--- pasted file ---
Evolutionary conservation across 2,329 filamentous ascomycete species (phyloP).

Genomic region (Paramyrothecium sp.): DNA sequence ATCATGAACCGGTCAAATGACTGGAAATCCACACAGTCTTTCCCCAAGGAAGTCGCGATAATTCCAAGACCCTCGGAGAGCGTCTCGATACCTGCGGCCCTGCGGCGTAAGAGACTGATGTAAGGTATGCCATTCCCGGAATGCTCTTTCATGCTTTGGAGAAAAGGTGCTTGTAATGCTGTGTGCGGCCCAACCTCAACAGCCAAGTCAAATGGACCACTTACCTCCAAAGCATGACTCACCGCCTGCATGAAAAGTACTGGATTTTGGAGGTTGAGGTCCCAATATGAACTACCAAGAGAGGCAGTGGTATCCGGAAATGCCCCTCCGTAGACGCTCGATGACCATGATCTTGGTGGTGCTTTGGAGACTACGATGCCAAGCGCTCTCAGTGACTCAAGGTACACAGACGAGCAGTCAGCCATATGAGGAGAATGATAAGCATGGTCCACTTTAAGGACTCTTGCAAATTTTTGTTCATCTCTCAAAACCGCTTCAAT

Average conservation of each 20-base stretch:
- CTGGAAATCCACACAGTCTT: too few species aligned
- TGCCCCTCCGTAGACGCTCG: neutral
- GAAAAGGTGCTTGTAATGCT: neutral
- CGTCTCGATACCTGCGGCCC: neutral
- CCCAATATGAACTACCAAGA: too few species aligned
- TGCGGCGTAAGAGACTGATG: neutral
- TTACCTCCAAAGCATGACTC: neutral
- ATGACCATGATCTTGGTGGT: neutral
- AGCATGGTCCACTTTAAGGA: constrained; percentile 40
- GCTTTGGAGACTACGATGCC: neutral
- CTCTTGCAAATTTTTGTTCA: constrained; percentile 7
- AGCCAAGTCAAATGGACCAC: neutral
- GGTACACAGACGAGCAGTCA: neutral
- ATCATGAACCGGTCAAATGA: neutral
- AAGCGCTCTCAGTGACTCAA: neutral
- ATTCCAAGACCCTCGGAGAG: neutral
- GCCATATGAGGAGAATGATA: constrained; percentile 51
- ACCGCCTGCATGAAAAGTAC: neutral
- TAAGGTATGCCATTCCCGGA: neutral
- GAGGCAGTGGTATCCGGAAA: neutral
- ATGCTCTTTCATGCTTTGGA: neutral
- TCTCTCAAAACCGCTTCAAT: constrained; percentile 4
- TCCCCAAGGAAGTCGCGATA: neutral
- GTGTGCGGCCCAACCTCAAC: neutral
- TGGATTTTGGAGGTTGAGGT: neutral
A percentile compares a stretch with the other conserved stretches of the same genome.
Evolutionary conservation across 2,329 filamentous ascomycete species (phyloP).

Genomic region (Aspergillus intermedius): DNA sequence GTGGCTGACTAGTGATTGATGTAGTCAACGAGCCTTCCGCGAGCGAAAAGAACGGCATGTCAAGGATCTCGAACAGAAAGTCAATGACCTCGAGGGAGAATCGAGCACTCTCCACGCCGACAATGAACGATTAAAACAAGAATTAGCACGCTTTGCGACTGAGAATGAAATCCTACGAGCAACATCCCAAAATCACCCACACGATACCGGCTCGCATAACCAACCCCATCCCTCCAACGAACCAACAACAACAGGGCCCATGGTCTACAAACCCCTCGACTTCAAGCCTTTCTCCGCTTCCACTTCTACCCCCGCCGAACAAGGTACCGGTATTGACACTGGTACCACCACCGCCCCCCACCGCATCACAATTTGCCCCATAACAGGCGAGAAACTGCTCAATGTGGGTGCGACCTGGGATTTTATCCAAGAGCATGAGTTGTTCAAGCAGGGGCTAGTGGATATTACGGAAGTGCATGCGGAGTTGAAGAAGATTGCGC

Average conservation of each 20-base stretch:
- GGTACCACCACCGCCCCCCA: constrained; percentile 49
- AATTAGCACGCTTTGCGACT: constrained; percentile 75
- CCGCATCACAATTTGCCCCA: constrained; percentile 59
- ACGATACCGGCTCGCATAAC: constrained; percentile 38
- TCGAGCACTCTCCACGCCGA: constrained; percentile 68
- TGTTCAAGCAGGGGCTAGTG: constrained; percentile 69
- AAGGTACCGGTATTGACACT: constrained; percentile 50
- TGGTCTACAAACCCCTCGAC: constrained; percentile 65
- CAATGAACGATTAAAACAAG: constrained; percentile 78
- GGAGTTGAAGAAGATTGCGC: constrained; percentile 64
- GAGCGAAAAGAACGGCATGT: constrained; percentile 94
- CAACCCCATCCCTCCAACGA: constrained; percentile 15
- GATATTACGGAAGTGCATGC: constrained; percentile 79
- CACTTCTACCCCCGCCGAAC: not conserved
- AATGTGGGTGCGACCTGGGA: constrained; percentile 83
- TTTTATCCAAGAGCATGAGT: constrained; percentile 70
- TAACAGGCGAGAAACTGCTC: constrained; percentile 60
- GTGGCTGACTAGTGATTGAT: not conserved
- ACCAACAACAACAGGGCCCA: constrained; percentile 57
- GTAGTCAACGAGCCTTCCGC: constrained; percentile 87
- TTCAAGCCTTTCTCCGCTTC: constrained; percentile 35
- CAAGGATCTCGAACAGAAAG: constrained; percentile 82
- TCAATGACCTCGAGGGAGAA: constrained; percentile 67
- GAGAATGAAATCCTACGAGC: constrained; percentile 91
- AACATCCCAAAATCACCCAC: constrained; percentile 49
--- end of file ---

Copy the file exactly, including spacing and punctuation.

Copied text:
Evolutionary conservation across 2,329 filamentous ascomycete species (phyloP).

Genomic region (Paramyrothecium sp.): DNA sequence ATCATGAACCGGTCAAATGACTGGAAATCCACACAGTCTTTCCCCAAGGAAGTCGCGATAATTCCAAGACCCTCGGAGAGCGTCTCGATACCTGCGGCCCTGCGGCGTAAGAGACTGATGTAAGGTATGCCATTCCCGGAATGCTCTTTCATGCTTTGGAGAAAAGGTGCTTGTAATGCTGTGTGCGGCCCAACCTCAACAGCCAAGTCAAATGGACCACTTACCTCCAAAGCATGACTCACCGCCTGCATGAAAAGTACTGGATTTTGGAGGTTGAGGTCCCAATATGAACTACCAAGAGAGGCAGTGGTATCCGGAAATGCCCCTCCGTAGACGCTCGATGACCATGATCTTGGTGGTGCTTTGGAGACTACGATGCCAAGCGCTCTCAGTGACTCAAGGTACACAGACGAGCAGTCAGCCATATGAGGAGAATGATAAGCATGGTCCACTTTAAGGACTCTTGCAAATTTTTGTTCATCTCTCAAAACCGCTTCAAT

Average conservation of each 20-base stretch:
- CTGGAAATCCACACAGTCTT: too few species aligned
- TGCCCCTCCGTAGACGCTCG: neutral
- GAAAAGGTGCTTGTAATGCT: neutral
- CGTCTCGATACCTGCGGCCC: neutral
- CCCAATATGAACTACCAAGA: too few species aligned
- TGCGGCGTAAGAGACTGATG: neutral
- TTACCTCCAAAGCATGACTC: neutral
- ATGACCATGATCTTGGTGGT: neutral
- AGCATGGTCCACTTTAAGGA: constrained; percentile 40
- GCTTTGGAGACTACGATGCC: neutral
- CTCTTGCAAATTTTTGTTCA: constrained; percentile 7
- AGCCAAGTCAAATGGACCAC: neutral
- GGTACACAGACGAGCAGTCA: neutral
- ATCATGAACCGGTCAAATGA: neutral
- AAGCGCTCTCAGTGACTCAA: neutral
- ATTCCAAGACCCTCGGAGAG: neutral
- GCCATATGAGGAGAATGATA: constrained; percentile 51
- ACCGCCTGCATGAAAAGTAC: neutral
- TAAGGTATGCCATTCCCGGA: neutral
- GAGGCAGTGGTATCCGGAAA: neutral
- ATGCTCTTTCATGCTTTGGA: neutral
- TCTCTCAAAACCGCTTCAAT: constrained; percentile 4
- TCCCCAAGGAAGTCGCGATA: neutral
- GTGTGCGGCCCAACCTCAAC: neutral
- TGGATTTTGGAGGTTGAGGT: neutral
A percentile compares a stretch with the other conserved stretches of the same genome.
Evolutionary conservation across 2,329 filamentous ascomycete species (phyloP).

Genomic region (Aspergillus intermedius): DNA sequence GTGGCTGACTAGTGATTGATGTAGTCAACGAGCCTTCCGCGAGCGAAAAGAACGGCATGTCAAGGATCTCGAACAGAAAGTCAATGACCTCGAGGGAGAATCGAGCACTCTCCACGCCGACAATGAACGATTAAAACAAGAATTAGCACGCTTTGCGACTGAGAATGAAATCCTACGAGCAACATCCCAAAATCACCCACACGATACCGGCTCGCATAACCAACCCCATCCCTCCAACGAACCAACAACAACAGGGCCCATGGTCTACAAACCCCTCGACTTCAAGCCTTTCTCCGCTTCCACTTCTACCCCCGCCGAACAAGGTACCGGTATTGACACTGGTACCACCACCGCCCCCCACCGCATCACAATTTGCCCCATAACAGGCGAGAAACTGCTCAATGTGGGTGCGACCTGGGATTTTATCCAAGAGCATGAGTTGTTCAAGCAGGGGCTAGTGGATATTACGGAAGTGCATGCGGAGTTGAAGAAGATTGCGC

Average conservation of each 20-base stretch:
- GGTACCACCACCGCCCCCCA: constrained; percentile 49
- AATTAGCACGCTTTGCGACT: constrained; percentile 75
- CCGCATCACAATTTGCCCCA: constrained; percentile 59
- ACGATACCGGCTCGCATAAC: constrained; percentile 38
- TCGAGCACTCTCCACGCCGA: constrained; percentile 68
- TGTTCAAGCAGGGGCTAGTG: constrained; percentile 69
- AAGGTACCGGTATTGACACT: constrained; percentile 50
- TGGTCTACAAACCCCTCGAC: constrained; percentile 65
- CAATGAACGATTAAAACAAG: constrained; percentile 78
- GGAGTTGAAGAAGATTGCGC: constrained; percentile 64
- GAGCGAAAAGAACGGCATGT: constrained; percentile 94
- CAACCCCATCCCTCCAACGA: constrained; percentile 15
- GATATTACGGAAGTGCATGC: constrained; percentile 79
- CACTTCTACCCCCGCCGAAC: not conserved
- AATGTGGGTGCGACCTGGGA: constrained; percentile 83
- TTTTATCCAAGAGCATGAGT: constrained; percentile 70
- TAACAGGCGAGAAACTGCTC: constrained; percentile 60
- GTGGCTGACTAGTGATTGAT: not conserved
- ACCAACAACAACAGGGCCCA: constrained; percentile 57
- GTAGTCAACGAGCCTTCCGC: constrained; percentile 87
- TTCAAGCCTTTCTCCGCTTC: constrained; percentile 35
- CAAGGATCTCGAACAGAAAG: constrained; percentile 82
- TCAATGACCTCGAGGGAGAA: constrained; percentile 67
- GAGAATGAAATCCTACGAGC: constrained; percentile 91
- AACATCCCAAAATCACCCAC: constrained; percentile 49